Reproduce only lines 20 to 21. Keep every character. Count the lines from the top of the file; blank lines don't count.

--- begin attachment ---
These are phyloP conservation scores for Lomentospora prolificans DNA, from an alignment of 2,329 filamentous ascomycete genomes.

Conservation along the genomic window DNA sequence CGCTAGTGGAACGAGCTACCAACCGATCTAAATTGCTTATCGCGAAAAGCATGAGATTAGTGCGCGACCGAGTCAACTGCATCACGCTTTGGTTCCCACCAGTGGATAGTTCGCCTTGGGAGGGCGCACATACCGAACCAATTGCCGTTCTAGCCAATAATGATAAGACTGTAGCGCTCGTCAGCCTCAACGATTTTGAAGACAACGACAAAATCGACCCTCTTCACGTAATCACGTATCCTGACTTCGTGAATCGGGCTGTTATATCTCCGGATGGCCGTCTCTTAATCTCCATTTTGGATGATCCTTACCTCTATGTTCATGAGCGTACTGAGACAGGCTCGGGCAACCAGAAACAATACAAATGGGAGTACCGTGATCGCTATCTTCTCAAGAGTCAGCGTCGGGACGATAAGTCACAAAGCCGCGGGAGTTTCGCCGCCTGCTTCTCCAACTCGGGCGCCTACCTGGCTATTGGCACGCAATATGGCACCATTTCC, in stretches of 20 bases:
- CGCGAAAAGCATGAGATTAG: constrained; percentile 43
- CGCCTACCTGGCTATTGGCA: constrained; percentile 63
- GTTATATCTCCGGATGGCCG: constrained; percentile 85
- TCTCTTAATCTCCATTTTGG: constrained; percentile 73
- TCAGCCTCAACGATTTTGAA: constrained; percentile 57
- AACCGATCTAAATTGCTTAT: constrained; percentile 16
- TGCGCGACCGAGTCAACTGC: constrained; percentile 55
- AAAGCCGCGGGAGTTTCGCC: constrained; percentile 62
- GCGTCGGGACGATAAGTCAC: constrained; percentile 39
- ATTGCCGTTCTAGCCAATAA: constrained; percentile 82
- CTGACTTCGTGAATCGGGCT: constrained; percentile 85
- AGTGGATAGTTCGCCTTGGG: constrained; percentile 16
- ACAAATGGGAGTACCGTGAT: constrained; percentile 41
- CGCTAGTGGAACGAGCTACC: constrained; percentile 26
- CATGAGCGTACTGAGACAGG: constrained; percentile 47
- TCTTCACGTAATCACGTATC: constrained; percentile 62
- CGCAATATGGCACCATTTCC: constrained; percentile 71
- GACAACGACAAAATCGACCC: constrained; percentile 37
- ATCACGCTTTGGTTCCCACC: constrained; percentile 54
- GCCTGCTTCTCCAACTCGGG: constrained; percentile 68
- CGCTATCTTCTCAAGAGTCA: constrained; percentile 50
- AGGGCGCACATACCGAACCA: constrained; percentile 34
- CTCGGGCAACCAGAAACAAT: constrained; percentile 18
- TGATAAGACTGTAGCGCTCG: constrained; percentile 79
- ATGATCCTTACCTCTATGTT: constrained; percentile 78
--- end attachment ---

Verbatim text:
- GACAACGACAAAATCGACCC: constrained; percentile 37
- ATCACGCTTTGGTTCCCACC: constrained; percentile 54